The Redskins and Wizards have been so bad for so long, we've come to believe that today's promise is just tomorrow's cruel tease. But if we can shed our cynicism for a few minutes, we might find two teams that have improved enough to be worthy of some reaction other than scoffing.

Daniel M. Snyder's demanding impatience with the Redskins and Mitch Richmond's re-signing with the Wizards are critical elements of offseason overhauls that should prevent both teams from continuing down their non-competitive paths.

Even though the Redskins have lacked talent at a number of positions the past few years, an even bigger problem was a shortage of people -- top to bottom -- who feared the consequences of losing. A tolerance for losing took root very quickly. Snyder could see it, even before he bought the team. And now that he has paid $800 million for the franchise, tolerance is over.

I don't care what Snyder does with the stadium or what he calls it, or what kind of entertainment and marketing strategies he institutes. You spend the kind of money he's spending, you get to do exactly what you want. What's important is that Snyder has promised a housecleaning if the team doesn't make the playoffs this season. "Imminent" changes is the way he put it in a conversation two days ago with Washington Post editors and reporters.

When I listen to stories told by guys who played for Don Shula, Bill Parcells, Dan Reeves or a young Mike Ditka, there's one constant theme: They made it so uncomfortable for you to lose, you would do anything not to. Those veteran players and former players, some of whom are in the Hall of Fame, say they have not detected that fear of losing with the Redskins in recent years. Fear doesn't always work. In some cases, like the Yankees of the 1980s, it becomes rather comic. The bark is rendered ineffective. But I think Snyder's win-or-get-out approach has gotten everybody's attention.

That's not to say that the Redskins have "all the pieces in place," to borrow the unwise phrase uttered a couple of preseasons ago by Norv Turner's buddy Dave Wannstedt. The Redskins could use a top-flight left tackle, a bruising running back, a proven wide receiver in his prime, and a third-down, sure-bet pass rusher. (Chris Doleman, the recently retired defensive end with Hall of Fame credentials, would be a perfect fit if Snyder can sweet-talk Doleman and his agent, David Falk, into signing for what the Redskins have available.) There'll be plenty of Geritol jokes if the Redskins sign Doleman and Irving Fryar, but both are consummate professionals and they upgrade the team significantly at positions of need.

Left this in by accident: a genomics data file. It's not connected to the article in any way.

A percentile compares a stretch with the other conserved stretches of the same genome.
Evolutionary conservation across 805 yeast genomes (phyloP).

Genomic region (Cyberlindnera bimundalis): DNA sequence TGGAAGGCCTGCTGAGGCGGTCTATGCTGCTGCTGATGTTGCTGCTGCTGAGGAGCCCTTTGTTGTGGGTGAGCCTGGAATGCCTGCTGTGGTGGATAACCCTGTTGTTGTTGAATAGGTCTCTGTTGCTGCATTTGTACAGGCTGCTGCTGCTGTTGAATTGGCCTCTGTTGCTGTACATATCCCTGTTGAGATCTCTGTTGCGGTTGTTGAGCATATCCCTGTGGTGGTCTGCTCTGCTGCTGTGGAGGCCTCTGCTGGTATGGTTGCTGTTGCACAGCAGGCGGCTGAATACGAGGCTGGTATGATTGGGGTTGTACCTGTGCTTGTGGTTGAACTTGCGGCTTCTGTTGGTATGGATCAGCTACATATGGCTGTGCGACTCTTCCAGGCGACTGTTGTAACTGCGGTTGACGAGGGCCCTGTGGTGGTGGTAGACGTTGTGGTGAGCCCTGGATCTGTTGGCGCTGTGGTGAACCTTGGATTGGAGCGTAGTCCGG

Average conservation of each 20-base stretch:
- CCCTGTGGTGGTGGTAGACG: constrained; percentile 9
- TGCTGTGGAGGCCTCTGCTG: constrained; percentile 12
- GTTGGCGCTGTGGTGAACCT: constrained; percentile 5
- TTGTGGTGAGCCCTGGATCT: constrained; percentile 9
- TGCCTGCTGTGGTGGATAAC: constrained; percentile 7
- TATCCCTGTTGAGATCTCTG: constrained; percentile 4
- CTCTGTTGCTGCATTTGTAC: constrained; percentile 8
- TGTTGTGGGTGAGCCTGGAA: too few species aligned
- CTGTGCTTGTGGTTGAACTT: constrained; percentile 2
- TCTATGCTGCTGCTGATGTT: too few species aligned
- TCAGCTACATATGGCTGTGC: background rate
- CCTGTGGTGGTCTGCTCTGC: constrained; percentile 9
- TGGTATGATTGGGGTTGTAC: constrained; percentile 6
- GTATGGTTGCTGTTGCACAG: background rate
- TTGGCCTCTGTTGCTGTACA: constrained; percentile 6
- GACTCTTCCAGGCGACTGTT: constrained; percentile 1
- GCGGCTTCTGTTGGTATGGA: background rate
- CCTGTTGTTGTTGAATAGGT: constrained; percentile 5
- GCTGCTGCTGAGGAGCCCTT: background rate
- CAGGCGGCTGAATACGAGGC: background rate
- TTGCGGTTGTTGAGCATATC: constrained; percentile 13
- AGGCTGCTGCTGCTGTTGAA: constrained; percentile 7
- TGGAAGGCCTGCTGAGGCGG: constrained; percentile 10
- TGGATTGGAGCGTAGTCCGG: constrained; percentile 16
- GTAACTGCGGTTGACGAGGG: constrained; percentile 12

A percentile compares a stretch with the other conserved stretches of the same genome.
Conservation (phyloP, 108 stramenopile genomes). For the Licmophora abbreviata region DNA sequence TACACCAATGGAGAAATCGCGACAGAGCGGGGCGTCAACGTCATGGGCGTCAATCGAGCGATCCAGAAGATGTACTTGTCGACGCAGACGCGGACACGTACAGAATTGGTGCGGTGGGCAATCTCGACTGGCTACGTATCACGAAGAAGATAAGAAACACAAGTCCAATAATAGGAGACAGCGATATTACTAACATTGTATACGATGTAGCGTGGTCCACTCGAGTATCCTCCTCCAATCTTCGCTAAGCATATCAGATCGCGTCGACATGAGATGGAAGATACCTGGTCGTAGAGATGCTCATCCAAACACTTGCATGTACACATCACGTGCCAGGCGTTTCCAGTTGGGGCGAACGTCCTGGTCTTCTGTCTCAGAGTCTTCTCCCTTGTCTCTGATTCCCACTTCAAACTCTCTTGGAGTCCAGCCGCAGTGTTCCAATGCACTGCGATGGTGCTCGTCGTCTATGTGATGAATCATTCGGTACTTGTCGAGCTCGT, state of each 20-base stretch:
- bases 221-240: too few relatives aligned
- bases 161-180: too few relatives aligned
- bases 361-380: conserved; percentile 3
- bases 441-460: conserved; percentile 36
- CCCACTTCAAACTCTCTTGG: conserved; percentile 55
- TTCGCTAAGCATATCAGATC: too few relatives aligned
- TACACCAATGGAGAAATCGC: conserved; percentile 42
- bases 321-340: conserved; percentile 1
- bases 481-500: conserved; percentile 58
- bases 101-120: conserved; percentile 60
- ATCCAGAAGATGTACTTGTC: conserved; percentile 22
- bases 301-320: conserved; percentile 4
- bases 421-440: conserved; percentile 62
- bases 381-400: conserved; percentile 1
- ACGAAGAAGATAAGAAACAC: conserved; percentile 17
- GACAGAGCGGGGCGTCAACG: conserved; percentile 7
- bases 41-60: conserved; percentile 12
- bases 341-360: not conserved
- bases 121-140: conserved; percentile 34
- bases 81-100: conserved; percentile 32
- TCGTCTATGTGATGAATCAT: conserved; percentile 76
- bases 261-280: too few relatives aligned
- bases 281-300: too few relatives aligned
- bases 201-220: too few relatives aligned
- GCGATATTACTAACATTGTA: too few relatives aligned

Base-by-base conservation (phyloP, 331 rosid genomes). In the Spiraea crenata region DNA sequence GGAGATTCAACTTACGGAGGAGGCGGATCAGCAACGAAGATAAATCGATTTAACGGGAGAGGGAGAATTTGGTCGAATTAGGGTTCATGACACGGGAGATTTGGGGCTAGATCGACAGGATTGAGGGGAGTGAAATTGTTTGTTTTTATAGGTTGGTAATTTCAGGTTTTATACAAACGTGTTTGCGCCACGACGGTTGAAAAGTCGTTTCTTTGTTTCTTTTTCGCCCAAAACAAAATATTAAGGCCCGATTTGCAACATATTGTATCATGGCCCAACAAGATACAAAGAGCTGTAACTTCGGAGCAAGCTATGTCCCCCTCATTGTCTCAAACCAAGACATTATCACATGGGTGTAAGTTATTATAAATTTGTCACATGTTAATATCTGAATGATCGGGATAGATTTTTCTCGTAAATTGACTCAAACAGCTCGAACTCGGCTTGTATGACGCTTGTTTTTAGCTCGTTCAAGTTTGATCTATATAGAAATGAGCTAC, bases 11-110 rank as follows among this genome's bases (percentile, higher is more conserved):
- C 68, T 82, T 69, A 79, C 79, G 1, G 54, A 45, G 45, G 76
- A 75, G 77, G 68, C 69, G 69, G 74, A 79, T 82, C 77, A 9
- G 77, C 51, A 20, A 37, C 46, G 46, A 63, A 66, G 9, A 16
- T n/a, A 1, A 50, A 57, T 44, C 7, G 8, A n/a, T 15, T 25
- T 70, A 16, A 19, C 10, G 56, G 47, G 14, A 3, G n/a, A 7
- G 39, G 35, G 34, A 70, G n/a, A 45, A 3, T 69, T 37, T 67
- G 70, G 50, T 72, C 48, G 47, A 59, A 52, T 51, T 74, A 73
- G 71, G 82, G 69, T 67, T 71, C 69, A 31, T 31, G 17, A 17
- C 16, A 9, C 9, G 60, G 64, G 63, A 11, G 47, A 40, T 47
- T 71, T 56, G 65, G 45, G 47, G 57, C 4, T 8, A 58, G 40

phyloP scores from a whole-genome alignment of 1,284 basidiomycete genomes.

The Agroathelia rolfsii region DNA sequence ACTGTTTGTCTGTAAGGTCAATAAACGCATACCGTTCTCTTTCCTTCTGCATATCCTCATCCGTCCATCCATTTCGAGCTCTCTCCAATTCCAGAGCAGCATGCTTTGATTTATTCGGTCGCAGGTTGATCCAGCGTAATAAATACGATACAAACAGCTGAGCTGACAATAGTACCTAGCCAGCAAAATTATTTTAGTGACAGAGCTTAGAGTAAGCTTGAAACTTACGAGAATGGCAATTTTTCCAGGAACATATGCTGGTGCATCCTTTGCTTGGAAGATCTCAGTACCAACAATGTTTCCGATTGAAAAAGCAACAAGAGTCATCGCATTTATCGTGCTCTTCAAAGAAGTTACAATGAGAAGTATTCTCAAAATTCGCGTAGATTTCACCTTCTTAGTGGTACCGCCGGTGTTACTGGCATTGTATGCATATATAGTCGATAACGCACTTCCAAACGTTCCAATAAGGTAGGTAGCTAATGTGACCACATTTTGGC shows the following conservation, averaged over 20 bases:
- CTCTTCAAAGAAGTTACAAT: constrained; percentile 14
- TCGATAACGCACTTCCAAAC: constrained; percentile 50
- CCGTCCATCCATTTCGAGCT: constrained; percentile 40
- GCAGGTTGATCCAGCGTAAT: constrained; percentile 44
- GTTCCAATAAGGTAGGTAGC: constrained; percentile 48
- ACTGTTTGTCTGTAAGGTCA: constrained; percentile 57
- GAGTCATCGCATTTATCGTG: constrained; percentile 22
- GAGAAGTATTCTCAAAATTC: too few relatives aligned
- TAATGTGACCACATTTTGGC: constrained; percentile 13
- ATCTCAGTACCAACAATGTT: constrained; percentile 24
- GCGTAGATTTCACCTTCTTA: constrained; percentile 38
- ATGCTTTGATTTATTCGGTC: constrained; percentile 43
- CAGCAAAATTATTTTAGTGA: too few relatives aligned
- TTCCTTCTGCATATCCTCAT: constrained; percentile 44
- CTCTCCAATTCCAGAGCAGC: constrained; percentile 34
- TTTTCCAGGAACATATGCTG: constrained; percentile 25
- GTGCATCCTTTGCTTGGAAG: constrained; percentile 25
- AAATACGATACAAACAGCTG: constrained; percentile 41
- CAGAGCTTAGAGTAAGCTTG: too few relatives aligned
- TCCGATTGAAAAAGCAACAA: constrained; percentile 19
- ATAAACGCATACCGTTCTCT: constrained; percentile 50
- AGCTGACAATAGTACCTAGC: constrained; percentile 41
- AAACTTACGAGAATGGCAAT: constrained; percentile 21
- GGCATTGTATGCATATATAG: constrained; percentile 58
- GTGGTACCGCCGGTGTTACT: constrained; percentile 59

Those two aren't going to make this a Super Bowl-caliber roster, not by a long shot. But the Redskins can be competitive, particularly in the incredibly weak NFC East. The Redskins can make the playoffs. I'm not going to say that with such certainty about the Wizards. But what Wes Unseld has done over the last couple of weeks has substantially improved the team. On NBA draft day, when Unseld was booed vigorously in MCI Center, it looked like the beginning of another long, dark period for professional basketball in Washington. Unseld had become as unpopular as GM as he was popular as a player, which would have been unthinkable once upon a time.

We pop Unseld around when the Wizards goof, which is often. We should give him kudos this week because he has substantially improved the team with little in the way of trade bait and no room under the salary cap. Getting a slimmed down Isaac Austin not only puts a big, able body at center, but it helps free up operating room for the expensive back court of Rod Strickland and Mitch Richmond. Signing power forward Aaron Williams also helps. And there is still money available (the $2 million exception) to bring in a Dickie Simpkins or Grant Long to start at power forward. With Juwan Howard at the other forward spot and Tracy Murray, Richard Hamilton, Chris Whitney (and perhaps Williams) coming off the bench, it's a competitive and seemingly balanced team. It doesn't figure to scare the Knicks or Spurs, but there's enough skill on hand so that the Wizards shouldn't have to roll over against Philly or Atlanta or Milwaukee or Detroit.

It would have been nice if Calbert Cheaney hadn't turned down the trade to Miami, because Clarence Witherspoon (another good move by Unseld) would have been a big-time addition. Six years after he showed up here, I'm still trying to figure out what to make of Cheaney. He's smart, skilled, diligent, coachable. Yet, something's obviously missing. I'd say it's passion. Word is he was going to get the same amount of money in Miami -- where he would have been playing for a contender -- that he got for signing with Boston, which might not be as good as the Wizards. Was Cheaney shying away from a real challenge, as we thought so many nights in Washington? Or did playing for Bob Knight in college scare him off from another egomaniacal dictator, Pat Riley in Miami? If so, wait until Cheaney gets a load of Rick Pitino.

Like the Redskins, the Wizards also need a firm hand. That appears to be right up Coach Gar Heard's alley. So far in his dealings with players, assistants and even Unseld, Heard has proven to be a no-nonsense, old-school coach who is ready to exert himself.

The Redskins don't play a real game for three weeks, and the Wizards for more than two months. But creative changes, smart acquisitions and the insistence that things have to get better now have already given the Redskins and Wizards what they didn't have much of when they finished their most recent seasons: hope.